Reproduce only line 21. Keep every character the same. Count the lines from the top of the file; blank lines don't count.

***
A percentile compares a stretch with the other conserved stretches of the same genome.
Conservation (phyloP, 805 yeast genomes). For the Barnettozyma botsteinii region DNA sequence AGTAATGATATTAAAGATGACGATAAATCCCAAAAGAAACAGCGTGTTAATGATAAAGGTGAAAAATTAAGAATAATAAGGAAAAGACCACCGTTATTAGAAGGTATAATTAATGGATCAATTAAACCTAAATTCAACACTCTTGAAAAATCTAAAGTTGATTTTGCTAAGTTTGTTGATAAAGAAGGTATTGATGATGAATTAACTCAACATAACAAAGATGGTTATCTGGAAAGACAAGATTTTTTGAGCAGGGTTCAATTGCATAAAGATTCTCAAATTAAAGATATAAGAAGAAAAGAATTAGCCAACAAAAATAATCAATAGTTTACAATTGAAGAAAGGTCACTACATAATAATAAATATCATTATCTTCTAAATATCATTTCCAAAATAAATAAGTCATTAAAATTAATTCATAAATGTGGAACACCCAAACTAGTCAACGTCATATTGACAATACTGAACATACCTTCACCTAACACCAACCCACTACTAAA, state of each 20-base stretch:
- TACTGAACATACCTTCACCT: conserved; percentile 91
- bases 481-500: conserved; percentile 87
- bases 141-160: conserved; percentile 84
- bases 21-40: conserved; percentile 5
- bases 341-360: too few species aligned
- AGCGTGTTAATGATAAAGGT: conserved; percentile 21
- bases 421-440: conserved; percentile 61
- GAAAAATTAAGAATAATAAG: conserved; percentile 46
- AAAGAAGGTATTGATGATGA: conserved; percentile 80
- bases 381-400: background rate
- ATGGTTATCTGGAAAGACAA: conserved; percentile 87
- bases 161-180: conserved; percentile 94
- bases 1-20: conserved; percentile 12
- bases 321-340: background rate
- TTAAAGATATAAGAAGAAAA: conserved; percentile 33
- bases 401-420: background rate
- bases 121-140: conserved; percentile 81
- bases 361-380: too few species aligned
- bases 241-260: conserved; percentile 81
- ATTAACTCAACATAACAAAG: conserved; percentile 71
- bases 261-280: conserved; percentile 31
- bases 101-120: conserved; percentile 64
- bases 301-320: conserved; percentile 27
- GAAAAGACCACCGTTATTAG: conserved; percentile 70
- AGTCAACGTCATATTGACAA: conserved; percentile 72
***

- bases 241-260: conserved; percentile 81